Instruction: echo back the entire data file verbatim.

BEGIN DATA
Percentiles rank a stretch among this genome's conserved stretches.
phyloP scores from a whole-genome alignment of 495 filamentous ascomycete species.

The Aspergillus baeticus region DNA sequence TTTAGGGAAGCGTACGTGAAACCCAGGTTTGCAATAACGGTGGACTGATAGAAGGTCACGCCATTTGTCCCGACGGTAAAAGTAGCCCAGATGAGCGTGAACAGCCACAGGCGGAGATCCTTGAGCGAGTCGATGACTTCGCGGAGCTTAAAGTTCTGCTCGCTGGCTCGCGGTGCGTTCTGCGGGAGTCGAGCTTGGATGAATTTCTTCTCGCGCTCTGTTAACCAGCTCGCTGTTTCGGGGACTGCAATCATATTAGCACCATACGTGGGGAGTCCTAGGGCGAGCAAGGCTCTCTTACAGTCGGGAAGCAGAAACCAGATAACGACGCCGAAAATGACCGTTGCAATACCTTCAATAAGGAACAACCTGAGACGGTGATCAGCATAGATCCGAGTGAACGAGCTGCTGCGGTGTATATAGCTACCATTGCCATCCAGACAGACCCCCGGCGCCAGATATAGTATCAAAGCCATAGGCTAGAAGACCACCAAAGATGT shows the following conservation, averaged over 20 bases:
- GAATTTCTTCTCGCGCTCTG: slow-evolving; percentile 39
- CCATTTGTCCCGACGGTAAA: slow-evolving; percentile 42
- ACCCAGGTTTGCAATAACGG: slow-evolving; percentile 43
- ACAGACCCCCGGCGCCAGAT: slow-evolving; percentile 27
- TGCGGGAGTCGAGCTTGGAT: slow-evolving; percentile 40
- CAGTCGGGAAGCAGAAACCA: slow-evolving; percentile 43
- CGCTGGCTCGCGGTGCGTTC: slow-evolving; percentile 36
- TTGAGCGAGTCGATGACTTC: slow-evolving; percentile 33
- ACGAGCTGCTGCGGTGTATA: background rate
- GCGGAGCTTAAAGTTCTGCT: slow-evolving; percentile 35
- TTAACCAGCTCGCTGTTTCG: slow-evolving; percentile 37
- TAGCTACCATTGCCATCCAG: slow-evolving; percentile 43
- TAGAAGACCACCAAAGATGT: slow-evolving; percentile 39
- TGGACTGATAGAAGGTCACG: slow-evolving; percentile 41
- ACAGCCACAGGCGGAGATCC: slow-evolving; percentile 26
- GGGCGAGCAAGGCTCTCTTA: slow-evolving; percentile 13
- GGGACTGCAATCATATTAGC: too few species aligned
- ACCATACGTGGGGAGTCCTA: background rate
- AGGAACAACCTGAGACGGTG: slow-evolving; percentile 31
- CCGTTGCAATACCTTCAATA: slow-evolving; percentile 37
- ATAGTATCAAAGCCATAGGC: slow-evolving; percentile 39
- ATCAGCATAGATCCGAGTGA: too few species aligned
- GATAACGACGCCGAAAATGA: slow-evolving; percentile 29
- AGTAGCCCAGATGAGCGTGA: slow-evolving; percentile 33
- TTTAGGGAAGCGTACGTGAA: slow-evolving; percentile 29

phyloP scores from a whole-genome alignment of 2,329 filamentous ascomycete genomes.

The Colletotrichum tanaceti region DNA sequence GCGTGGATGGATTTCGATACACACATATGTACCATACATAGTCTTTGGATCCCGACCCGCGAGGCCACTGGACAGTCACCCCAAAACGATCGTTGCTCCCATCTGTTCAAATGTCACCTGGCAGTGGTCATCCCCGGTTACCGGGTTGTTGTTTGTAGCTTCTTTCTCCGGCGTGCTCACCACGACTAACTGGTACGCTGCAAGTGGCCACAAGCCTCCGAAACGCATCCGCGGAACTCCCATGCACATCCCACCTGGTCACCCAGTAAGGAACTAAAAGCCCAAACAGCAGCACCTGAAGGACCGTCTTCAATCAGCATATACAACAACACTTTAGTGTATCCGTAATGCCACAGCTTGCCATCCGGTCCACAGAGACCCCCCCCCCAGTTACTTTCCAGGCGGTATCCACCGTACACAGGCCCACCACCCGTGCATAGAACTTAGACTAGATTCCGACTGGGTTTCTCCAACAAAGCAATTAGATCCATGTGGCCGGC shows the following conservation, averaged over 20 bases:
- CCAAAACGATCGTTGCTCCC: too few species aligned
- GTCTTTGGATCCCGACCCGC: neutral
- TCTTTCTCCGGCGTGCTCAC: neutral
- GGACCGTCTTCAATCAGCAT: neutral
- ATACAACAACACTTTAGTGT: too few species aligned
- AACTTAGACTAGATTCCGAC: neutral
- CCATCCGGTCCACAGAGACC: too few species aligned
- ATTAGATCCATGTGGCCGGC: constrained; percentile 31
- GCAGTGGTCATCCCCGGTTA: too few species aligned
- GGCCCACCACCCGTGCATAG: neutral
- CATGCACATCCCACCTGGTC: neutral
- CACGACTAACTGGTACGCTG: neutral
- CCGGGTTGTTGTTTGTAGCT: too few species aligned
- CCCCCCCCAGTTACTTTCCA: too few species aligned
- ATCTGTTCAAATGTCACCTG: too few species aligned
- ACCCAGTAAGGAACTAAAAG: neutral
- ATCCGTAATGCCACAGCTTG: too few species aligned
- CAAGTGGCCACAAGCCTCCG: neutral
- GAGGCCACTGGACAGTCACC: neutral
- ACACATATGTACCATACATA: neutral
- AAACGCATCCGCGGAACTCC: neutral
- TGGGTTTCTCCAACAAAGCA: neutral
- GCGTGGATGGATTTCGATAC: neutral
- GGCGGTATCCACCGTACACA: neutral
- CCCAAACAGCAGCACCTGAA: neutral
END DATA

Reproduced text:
Percentiles rank a stretch among this genome's conserved stretches.
phyloP scores from a whole-genome alignment of 495 filamentous ascomycete species.

The Aspergillus baeticus region DNA sequence TTTAGGGAAGCGTACGTGAAACCCAGGTTTGCAATAACGGTGGACTGATAGAAGGTCACGCCATTTGTCCCGACGGTAAAAGTAGCCCAGATGAGCGTGAACAGCCACAGGCGGAGATCCTTGAGCGAGTCGATGACTTCGCGGAGCTTAAAGTTCTGCTCGCTGGCTCGCGGTGCGTTCTGCGGGAGTCGAGCTTGGATGAATTTCTTCTCGCGCTCTGTTAACCAGCTCGCTGTTTCGGGGACTGCAATCATATTAGCACCATACGTGGGGAGTCCTAGGGCGAGCAAGGCTCTCTTACAGTCGGGAAGCAGAAACCAGATAACGACGCCGAAAATGACCGTTGCAATACCTTCAATAAGGAACAACCTGAGACGGTGATCAGCATAGATCCGAGTGAACGAGCTGCTGCGGTGTATATAGCTACCATTGCCATCCAGACAGACCCCCGGCGCCAGATATAGTATCAAAGCCATAGGCTAGAAGACCACCAAAGATGT shows the following conservation, averaged over 20 bases:
- GAATTTCTTCTCGCGCTCTG: slow-evolving; percentile 39
- CCATTTGTCCCGACGGTAAA: slow-evolving; percentile 42
- ACCCAGGTTTGCAATAACGG: slow-evolving; percentile 43
- ACAGACCCCCGGCGCCAGAT: slow-evolving; percentile 27
- TGCGGGAGTCGAGCTTGGAT: slow-evolving; percentile 40
- CAGTCGGGAAGCAGAAACCA: slow-evolving; percentile 43
- CGCTGGCTCGCGGTGCGTTC: slow-evolving; percentile 36
- TTGAGCGAGTCGATGACTTC: slow-evolving; percentile 33
- ACGAGCTGCTGCGGTGTATA: background rate
- GCGGAGCTTAAAGTTCTGCT: slow-evolving; percentile 35
- TTAACCAGCTCGCTGTTTCG: slow-evolving; percentile 37
- TAGCTACCATTGCCATCCAG: slow-evolving; percentile 43
- TAGAAGACCACCAAAGATGT: slow-evolving; percentile 39
- TGGACTGATAGAAGGTCACG: slow-evolving; percentile 41
- ACAGCCACAGGCGGAGATCC: slow-evolving; percentile 26
- GGGCGAGCAAGGCTCTCTTA: slow-evolving; percentile 13
- GGGACTGCAATCATATTAGC: too few species aligned
- ACCATACGTGGGGAGTCCTA: background rate
- AGGAACAACCTGAGACGGTG: slow-evolving; percentile 31
- CCGTTGCAATACCTTCAATA: slow-evolving; percentile 37
- ATAGTATCAAAGCCATAGGC: slow-evolving; percentile 39
- ATCAGCATAGATCCGAGTGA: too few species aligned
- GATAACGACGCCGAAAATGA: slow-evolving; percentile 29
- AGTAGCCCAGATGAGCGTGA: slow-evolving; percentile 33
- TTTAGGGAAGCGTACGTGAA: slow-evolving; percentile 29

phyloP scores from a whole-genome alignment of 2,329 filamentous ascomycete genomes.

The Colletotrichum tanaceti region DNA sequence GCGTGGATGGATTTCGATACACACATATGTACCATACATAGTCTTTGGATCCCGACCCGCGAGGCCACTGGACAGTCACCCCAAAACGATCGTTGCTCCCATCTGTTCAAATGTCACCTGGCAGTGGTCATCCCCGGTTACCGGGTTGTTGTTTGTAGCTTCTTTCTCCGGCGTGCTCACCACGACTAACTGGTACGCTGCAAGTGGCCACAAGCCTCCGAAACGCATCCGCGGAACTCCCATGCACATCCCACCTGGTCACCCAGTAAGGAACTAAAAGCCCAAACAGCAGCACCTGAAGGACCGTCTTCAATCAGCATATACAACAACACTTTAGTGTATCCGTAATGCCACAGCTTGCCATCCGGTCCACAGAGACCCCCCCCCCAGTTACTTTCCAGGCGGTATCCACCGTACACAGGCCCACCACCCGTGCATAGAACTTAGACTAGATTCCGACTGGGTTTCTCCAACAAAGCAATTAGATCCATGTGGCCGGC shows the following conservation, averaged over 20 bases:
- CCAAAACGATCGTTGCTCCC: too few species aligned
- GTCTTTGGATCCCGACCCGC: neutral
- TCTTTCTCCGGCGTGCTCAC: neutral
- GGACCGTCTTCAATCAGCAT: neutral
- ATACAACAACACTTTAGTGT: too few species aligned
- AACTTAGACTAGATTCCGAC: neutral
- CCATCCGGTCCACAGAGACC: too few species aligned
- ATTAGATCCATGTGGCCGGC: constrained; percentile 31
- GCAGTGGTCATCCCCGGTTA: too few species aligned
- GGCCCACCACCCGTGCATAG: neutral
- CATGCACATCCCACCTGGTC: neutral
- CACGACTAACTGGTACGCTG: neutral
- CCGGGTTGTTGTTTGTAGCT: too few species aligned
- CCCCCCCCAGTTACTTTCCA: too few species aligned
- ATCTGTTCAAATGTCACCTG: too few species aligned
- ACCCAGTAAGGAACTAAAAG: neutral
- ATCCGTAATGCCACAGCTTG: too few species aligned
- CAAGTGGCCACAAGCCTCCG: neutral
- GAGGCCACTGGACAGTCACC: neutral
- ACACATATGTACCATACATA: neutral
- AAACGCATCCGCGGAACTCC: neutral
- TGGGTTTCTCCAACAAAGCA: neutral
- GCGTGGATGGATTTCGATAC: neutral
- GGCGGTATCCACCGTACACA: neutral
- CCCAAACAGCAGCACCTGAA: neutral